AFPM '12 - INSIGHT: Mood improves but structural issues remain

03 April 2012 17:35  [Source: ICIS news]

By Nigel Davis

SAN ANTONIO, Texas (ICIS)--Rising petrochemical prices don’t tell the whole story, we wrote in Insight in mid-March. Downstream market prices then were rising, with talk of better-than-expected demand in February and March. It was clear that, though the plot was far from certain, there would be more twists and turns.

Dow Chemical’s announcement on Monday of closures worldwide in expandable polystyrene (EPS) and as many as 900 job losses, underscores the fact that all is not right.

The growth in demand for chemicals in China has slowed markedly - a reaction, perhaps, to the 2010 boom but a slowdown nevertheless.

There is some growth in the large markets for chemicals in the US and Europe but nothing to get too excited about.

The ICIS petrochemical index (IPEX) for April is up 2.9% from a revised March figure and its highest since September 2011.

The indices for Europe and the US are both up by around 5.7% in US dollar terms with little dollar to euro currency effect. The sub-index for Asia, though, is up by only 0.4%.

The polymer sub-index showed the strongest increase of 5.4%, followed by olefins (+4.4%) and aromatics (+1%).

Supply/demand factors underly the increases with some markets tightening because of production outages. ICIS noted on Tuesday that: “The European chemicals market proved to be resilient despite the ongoing economic concerns. Of all component chemicals of the European IPEX basket, benzene was the only contract price to see a decrease in euro terms for March.

“Butadiene (BD) led the price increases, soaring by 12.8%. Polymers and olefins also experienced strong price hikes, with polyethylene (PE) prices approaching previous record highs and the ethylene contract price achieving a new high.”

By contrast, the Asian IPEX showed almost no growth with a steep 8% fall in butadiene prices offset by only modest price increases for other products on the back of weak demand.

Lacklustre economic growth and industrial and commercial demand mean that life is still tough in some markets.

Dow is closing plants and cutting capital spending in expandable polystyrene (EPS) and the polyurethane intermediate toluene diisocyanate (TDI) because of the tough and uncertain economic conditions.

Dow’s Styrofoam branded EPS and its polyurethanes are widely used as insulation materials in construction. In many respects, they are seen as much needed materials in the drive towards a more energy-efficient future.

“These actions, while difficult, are in full alignment with our commitment to continually manage our portfolio to adapt to changing and volatile economic conditions, as we are seeing particularly in western Europe, and to preferentially invest in our fast-growing, technology-rich businesses,” Dow chairman and CEO Andrew Liveris said on Monday.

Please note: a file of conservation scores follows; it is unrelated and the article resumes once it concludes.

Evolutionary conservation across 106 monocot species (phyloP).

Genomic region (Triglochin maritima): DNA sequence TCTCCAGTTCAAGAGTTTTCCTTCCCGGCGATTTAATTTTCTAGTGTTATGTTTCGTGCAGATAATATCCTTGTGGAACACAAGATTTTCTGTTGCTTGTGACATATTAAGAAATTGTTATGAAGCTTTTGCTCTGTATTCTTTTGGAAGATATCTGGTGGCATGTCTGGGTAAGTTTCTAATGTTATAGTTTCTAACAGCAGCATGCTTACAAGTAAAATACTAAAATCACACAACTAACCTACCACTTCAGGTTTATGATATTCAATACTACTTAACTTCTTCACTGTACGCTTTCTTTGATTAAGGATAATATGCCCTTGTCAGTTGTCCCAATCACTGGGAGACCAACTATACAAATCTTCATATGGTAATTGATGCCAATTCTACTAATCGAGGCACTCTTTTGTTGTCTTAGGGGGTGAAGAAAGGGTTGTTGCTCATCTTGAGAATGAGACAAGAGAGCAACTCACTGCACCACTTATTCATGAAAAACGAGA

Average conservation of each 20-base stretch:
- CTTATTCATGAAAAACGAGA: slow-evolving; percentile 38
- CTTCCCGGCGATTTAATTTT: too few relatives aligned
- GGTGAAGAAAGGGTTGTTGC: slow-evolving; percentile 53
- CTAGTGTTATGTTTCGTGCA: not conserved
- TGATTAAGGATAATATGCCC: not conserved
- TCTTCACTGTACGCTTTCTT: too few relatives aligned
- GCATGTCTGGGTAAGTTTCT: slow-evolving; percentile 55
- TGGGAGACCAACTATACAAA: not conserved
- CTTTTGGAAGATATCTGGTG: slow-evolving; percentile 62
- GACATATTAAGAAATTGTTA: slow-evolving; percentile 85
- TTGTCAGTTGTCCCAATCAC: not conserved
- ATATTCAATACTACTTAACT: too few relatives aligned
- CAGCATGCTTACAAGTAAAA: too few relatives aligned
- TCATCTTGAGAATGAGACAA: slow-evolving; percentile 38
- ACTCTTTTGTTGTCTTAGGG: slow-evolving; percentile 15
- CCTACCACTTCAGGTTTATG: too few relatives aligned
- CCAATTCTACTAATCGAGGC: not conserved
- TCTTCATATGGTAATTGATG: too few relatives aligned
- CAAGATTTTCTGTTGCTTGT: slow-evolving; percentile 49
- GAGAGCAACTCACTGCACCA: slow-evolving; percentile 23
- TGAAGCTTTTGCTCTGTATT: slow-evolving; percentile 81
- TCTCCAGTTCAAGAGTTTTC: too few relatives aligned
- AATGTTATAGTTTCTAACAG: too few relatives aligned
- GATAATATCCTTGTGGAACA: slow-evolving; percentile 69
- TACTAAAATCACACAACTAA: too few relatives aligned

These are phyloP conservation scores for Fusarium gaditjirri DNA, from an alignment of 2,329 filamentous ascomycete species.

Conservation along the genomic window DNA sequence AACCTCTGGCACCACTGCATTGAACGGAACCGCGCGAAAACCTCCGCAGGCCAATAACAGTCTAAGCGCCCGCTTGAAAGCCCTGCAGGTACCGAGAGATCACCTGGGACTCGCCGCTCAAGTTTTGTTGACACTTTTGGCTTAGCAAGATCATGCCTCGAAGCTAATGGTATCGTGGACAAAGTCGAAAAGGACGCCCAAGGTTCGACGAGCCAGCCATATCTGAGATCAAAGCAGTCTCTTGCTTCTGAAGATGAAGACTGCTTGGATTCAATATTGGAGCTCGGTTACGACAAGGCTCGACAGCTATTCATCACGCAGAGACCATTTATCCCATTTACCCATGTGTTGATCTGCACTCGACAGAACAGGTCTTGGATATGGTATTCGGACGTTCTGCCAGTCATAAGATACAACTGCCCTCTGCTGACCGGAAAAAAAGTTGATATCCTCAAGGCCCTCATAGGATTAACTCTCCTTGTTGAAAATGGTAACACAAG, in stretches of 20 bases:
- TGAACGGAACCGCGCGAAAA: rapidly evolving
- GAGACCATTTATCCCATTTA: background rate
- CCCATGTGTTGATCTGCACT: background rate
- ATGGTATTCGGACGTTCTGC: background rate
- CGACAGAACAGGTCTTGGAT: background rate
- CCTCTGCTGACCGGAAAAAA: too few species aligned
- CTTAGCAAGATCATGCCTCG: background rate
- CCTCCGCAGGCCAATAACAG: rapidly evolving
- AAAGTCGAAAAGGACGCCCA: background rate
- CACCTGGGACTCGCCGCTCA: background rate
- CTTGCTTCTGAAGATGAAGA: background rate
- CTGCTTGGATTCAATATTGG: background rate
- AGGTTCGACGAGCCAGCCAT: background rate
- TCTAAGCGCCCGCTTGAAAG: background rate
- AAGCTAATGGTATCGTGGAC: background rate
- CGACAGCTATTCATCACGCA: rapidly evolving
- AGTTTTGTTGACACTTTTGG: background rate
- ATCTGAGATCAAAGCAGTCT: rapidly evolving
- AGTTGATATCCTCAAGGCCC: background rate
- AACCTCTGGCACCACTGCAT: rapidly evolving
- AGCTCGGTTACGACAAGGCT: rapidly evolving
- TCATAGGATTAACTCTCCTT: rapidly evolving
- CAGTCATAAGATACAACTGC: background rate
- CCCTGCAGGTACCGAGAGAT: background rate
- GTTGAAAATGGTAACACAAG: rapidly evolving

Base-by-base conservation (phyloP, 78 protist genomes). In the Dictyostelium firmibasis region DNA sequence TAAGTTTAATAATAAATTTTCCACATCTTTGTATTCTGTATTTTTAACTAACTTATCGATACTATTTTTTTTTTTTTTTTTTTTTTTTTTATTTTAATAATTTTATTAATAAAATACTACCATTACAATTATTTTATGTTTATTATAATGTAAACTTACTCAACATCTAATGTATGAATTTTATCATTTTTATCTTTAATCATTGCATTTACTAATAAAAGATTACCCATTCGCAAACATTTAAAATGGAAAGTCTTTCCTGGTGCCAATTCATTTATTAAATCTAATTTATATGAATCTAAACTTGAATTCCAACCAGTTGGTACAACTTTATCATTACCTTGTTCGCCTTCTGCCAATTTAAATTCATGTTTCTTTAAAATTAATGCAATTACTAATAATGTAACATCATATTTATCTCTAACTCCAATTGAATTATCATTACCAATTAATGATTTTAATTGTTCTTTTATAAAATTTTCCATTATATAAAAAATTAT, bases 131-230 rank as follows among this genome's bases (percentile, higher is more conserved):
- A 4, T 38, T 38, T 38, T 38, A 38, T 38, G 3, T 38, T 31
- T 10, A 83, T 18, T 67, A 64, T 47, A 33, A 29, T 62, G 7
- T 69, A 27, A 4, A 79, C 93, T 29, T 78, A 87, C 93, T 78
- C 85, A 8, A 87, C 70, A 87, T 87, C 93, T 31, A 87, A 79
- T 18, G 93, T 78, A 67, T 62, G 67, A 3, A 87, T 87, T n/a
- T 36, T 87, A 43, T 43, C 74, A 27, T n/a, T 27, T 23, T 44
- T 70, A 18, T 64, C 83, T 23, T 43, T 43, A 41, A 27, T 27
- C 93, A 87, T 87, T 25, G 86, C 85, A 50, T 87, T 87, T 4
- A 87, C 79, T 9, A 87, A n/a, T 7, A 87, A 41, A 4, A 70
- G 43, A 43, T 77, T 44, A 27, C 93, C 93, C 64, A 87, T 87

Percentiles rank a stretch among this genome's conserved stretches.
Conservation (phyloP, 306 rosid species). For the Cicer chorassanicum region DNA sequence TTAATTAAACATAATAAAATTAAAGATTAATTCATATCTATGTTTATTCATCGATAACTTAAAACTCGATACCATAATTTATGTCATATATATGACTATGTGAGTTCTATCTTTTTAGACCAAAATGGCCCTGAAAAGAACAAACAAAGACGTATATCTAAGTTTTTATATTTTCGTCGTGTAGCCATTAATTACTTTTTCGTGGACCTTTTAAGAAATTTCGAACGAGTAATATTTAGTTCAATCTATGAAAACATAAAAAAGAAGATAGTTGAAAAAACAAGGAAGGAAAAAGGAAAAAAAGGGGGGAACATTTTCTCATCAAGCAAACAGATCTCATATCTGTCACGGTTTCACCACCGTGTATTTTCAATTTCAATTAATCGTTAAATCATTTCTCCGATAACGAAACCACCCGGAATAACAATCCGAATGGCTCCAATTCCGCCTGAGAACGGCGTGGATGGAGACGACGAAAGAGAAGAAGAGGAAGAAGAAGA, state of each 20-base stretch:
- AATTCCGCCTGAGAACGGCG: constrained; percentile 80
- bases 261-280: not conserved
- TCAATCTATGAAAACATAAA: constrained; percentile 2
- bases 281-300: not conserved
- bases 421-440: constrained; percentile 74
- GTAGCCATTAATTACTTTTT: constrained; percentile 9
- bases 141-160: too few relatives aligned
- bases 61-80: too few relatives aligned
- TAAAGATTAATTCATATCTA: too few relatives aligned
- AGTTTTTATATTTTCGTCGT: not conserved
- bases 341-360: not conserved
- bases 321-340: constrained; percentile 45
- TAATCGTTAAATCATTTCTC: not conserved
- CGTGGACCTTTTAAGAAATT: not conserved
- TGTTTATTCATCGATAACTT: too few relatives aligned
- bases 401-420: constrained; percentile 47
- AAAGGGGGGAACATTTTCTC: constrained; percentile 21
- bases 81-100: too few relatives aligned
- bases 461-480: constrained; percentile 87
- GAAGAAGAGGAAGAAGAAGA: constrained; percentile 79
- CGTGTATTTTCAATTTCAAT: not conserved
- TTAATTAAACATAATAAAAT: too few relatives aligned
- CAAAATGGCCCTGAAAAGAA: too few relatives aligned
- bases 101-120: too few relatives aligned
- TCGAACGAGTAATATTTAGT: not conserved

“Today’s announcement further demonstrates our resolve and ability to take swift, strategic cash flow interventions that will keep Dow solidly on a trajectory to deliver $10bn in EBITDA [earnings before interest, tax, depreciation and amortisation] in the near term.”

The company expects to save $250m/year from the closures and layoffs. The measures will costs $350m.

They involve the closure over the next two years of three Styrofoam EPS plants - located in Estarreja, Portugal; Balatonfuzfo, Hungary; and Charleston, Illinois; and the idling of a plant in Terneuzen, the Netherlands.

Dow will also close its toluene diisocyanate (TDI) plant in Camacari, Brazil and “consolidate certain other assets in its polyurethanes and epoxy businesses, optimising their operations while remaining focused on meeting customer needs and sourcing through non-impacted assets”.

The company’s actions may be construction industry and particularly styrenics-specific but they are symptomatic of the times.

Chemical companies continue to look at costs, particularly in the current operating environment.

Some end-use markets for chemicals remain in the doldrums because of macroeconomic weakness and the deep structural changes brought about by the sub-prime mortgage-led financial crisis.

The 2008 financial crisis changed many things. The sovereign debt overhang in many nations continues to weigh heavily on economic growth and the outlook for manufacturers of important industrial materials and consumer products, like chemicals.

The mood of this industry, particularly in North America if the AFPM International Petrochemical Conference is anything to go by, has improved markedly, even in the past few weeks. But in some markets, structural issues exposed by financial turmoil and economic uncertainty have still to be addressed.

Read John Richardson and Malini Hariharan’s Asian Chemical Connections blog
Bookmark Paul Hodges’ Chemicals and the Economy blog


By: Nigel Davis
+44 20 8652 3214



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